To reach at victory above my head,Ask him his name ; and orderly proceed Add proof unto mine arınour with thy prayers ; To swear him in the justice of his cause. And with thy blessings steel my lance's point, Yur. In God's name, and the king's, say who That it may enter Mowbray's waxen coat, thou art,

And furbish new the pame of John of Gaunt, And why thou com'st, thus knightly clad in Even in the lusty 'haviour of his son. arms :

Gaunt. Heaven in thy good cause make thee Against what man thou com'st, and what thy

prosperons ! quarrel ;

Be swift like lightning in the execution ; Speak truly, on thy knighthood, and thy oath ; And let thy blows, doubly redoubled, And so defend thee, heaven and thy valour! Fall like amazing thunder on the casque Nor. My name is Thomas Mowbray, duke of of thy adverse pernicious enemy : Norfolk ;

Rouse up thy youthful blood, be valiant and Who hither come engaged by my oath,

live. (Which, heaven defend, a knight should violate !)

Boling. Mine innocency, and Saint George to Both to defend my loyalty and truth,

thrive!

(He takes his seat. To God, my king, and my succeeding issue, Nor. (Rising.] However heaven, or fortune, Against the duke of Hereford that appeals me;

cast my lot, And, by the grace of God, and this mine arm, There lives or dies, true to king Richard's To prove bim, in defending of himself,

throne, A traitor to my God, my king, and me :

A loyal, just, and upright gentleman : And, as I truly fight, defend me, heaven !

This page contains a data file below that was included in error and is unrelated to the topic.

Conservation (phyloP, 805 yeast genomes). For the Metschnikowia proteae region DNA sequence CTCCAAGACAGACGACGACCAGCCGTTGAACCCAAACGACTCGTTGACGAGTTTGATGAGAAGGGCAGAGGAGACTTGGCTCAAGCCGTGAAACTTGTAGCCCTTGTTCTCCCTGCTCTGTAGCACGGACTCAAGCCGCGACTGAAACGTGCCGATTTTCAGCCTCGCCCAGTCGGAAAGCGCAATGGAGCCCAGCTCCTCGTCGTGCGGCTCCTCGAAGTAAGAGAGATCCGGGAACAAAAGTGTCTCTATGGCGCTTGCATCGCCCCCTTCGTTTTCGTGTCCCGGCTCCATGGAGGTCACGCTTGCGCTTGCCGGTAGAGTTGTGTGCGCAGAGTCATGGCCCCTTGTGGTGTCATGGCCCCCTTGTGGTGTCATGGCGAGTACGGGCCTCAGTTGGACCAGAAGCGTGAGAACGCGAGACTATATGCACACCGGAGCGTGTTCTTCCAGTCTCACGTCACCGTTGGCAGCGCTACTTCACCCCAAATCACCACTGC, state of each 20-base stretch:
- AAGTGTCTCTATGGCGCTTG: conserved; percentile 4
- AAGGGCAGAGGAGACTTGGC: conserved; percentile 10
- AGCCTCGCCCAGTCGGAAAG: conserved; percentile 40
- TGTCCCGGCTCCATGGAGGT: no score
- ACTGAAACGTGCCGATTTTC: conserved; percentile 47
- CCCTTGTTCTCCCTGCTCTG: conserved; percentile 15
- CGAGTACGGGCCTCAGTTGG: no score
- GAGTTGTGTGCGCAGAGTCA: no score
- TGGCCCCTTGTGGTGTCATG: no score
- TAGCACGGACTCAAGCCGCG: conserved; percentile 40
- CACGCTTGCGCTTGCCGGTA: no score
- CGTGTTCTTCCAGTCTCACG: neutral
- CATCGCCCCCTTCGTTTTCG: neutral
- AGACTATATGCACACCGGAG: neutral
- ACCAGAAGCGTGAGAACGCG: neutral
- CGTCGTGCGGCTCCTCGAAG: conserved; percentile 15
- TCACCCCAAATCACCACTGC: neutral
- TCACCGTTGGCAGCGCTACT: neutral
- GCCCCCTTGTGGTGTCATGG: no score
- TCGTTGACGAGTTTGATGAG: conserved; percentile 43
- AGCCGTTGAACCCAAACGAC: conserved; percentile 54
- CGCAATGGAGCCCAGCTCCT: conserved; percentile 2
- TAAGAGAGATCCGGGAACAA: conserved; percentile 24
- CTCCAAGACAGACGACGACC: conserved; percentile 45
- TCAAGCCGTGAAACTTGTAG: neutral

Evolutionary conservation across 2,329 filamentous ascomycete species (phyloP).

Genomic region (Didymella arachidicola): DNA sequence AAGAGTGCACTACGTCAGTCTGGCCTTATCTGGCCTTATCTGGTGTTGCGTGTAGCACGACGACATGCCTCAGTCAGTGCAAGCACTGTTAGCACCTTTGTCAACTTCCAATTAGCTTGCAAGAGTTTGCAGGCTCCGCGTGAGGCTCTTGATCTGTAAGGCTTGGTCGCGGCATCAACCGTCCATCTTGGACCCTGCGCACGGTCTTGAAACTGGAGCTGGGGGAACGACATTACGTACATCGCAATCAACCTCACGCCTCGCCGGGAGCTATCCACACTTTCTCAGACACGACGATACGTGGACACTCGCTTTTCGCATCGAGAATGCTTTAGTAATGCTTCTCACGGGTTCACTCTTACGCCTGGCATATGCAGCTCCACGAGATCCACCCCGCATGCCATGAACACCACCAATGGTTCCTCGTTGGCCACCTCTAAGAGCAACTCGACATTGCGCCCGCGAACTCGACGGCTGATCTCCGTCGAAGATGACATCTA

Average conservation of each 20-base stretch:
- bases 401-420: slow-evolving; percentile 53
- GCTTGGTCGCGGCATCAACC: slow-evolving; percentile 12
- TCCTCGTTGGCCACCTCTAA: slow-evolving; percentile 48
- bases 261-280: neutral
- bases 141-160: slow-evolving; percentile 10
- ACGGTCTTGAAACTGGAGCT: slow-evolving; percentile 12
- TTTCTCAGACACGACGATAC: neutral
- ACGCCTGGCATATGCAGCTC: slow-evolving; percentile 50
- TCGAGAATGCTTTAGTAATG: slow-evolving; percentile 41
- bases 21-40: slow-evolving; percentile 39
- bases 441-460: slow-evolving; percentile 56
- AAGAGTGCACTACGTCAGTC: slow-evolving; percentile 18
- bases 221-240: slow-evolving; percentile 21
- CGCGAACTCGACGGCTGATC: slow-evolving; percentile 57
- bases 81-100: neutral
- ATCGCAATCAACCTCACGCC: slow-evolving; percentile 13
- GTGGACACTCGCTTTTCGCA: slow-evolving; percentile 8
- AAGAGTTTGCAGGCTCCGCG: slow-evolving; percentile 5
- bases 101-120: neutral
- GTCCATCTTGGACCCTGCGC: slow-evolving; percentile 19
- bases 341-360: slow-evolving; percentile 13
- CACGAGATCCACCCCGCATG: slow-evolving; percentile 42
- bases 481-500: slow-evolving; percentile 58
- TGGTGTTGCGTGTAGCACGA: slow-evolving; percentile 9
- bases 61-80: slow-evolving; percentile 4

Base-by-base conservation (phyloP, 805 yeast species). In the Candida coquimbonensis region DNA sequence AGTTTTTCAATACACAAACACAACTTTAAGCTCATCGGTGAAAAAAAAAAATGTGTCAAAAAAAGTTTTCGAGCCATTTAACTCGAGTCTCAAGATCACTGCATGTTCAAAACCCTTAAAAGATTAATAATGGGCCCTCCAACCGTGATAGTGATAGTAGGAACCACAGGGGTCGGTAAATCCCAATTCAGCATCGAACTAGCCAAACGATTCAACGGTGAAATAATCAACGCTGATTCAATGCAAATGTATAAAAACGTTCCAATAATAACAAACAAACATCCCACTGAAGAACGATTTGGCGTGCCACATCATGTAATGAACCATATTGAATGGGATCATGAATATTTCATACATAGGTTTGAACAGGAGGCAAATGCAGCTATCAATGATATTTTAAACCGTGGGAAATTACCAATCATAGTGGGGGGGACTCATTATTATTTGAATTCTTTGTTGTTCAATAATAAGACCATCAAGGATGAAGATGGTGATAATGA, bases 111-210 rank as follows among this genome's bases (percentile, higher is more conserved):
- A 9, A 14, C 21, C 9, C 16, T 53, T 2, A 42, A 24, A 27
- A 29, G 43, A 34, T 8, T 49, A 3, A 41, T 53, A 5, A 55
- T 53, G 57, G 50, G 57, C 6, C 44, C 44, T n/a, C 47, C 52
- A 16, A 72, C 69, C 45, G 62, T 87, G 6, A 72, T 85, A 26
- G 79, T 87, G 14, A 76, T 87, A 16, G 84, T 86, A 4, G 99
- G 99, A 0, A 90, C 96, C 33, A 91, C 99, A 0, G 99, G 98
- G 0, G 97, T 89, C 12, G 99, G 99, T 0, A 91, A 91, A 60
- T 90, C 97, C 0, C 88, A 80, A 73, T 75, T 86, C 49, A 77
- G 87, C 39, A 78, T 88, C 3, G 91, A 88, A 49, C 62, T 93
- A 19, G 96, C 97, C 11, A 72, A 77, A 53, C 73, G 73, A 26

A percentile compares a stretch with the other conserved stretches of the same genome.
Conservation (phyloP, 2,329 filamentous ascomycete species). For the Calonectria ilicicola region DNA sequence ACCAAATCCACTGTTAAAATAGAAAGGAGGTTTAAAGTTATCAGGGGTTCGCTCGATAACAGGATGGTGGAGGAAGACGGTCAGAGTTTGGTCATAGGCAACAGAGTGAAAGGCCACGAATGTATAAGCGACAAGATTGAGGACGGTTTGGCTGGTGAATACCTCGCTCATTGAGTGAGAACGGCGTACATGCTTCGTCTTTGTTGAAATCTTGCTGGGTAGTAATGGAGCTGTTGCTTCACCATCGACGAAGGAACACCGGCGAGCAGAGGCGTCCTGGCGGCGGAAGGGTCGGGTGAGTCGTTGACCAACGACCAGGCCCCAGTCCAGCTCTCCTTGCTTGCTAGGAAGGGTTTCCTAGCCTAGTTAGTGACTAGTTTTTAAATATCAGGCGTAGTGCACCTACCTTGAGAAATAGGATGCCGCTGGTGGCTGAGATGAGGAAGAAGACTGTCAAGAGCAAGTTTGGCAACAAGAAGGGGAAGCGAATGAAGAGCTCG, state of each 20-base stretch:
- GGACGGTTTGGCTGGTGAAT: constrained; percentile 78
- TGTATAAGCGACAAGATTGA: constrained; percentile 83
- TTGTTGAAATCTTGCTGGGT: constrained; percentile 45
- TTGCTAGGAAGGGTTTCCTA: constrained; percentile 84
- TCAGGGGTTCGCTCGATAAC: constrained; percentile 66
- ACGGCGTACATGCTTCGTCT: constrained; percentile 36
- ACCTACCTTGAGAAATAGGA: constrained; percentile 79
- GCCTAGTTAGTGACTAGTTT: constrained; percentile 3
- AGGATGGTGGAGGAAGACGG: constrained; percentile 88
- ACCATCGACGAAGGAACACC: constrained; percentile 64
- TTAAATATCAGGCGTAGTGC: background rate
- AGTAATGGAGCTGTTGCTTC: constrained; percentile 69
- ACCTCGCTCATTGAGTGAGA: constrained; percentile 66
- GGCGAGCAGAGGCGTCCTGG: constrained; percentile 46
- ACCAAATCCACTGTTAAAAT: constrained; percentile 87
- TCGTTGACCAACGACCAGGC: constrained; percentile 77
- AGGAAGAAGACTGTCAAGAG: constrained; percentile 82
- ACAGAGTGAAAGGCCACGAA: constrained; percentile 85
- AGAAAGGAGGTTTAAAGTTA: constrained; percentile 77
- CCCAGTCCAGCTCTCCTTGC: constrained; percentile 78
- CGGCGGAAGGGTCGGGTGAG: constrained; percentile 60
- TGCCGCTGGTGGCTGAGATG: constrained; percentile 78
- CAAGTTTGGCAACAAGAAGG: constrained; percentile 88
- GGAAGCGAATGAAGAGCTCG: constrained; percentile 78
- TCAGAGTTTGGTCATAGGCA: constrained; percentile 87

Never did captive with a freer heart

(He takes his seut. Cast off bis chains of bondage, and embrace Trumpet sounds.- Enter BOLINGBROKE, in

His golden uncontroll'd enfranchisement, armour ; preceded by a Herald.

More than my dancing soul doth celebrate

This feast of battle with mine adversary.K. Rich. Marshal, ask yonder knight in Most mighty liege, and my companion peers, arms,

Take froin my mouth the wish of happy years : Both who he is, and why he cometh hitber, As gentle and as jocund, as to jest, Thus plated in habiliments of war ;

Go I to fight; Truth hath a quiet breast. And formally, according to our law,

K. Rich. Farewell, my lord : securely I espy

I Depose him in the justice of his cause.

Virtue with valour couched in thine eye, Mar. What is thy naine? and wherefore Order the trial, marshal, and begin. com'st thou hither,

[The King and the lords return to their Before King Richard in his royal lists ?

seats. Against whom comest thou ; and what's thy Mar. Harry of Hereford, Lancaster, and quarrel?

Derby, Speak like a true knight, so defend thee beaven! Receive thy lance; and God defend the right!

Boling. (Rising.) Strong as a tower in hope. . Her house in Essex.

I cry- Amen.

know;

Mar. Go bear this lance (To an Officer.) to What is thy sentence then, but speechless death, Thomas duke of Norfolk.

Which robs my tongue from breathing Dative 1 Her. Harry of Hereford, Lancaster, and

breath? Derby,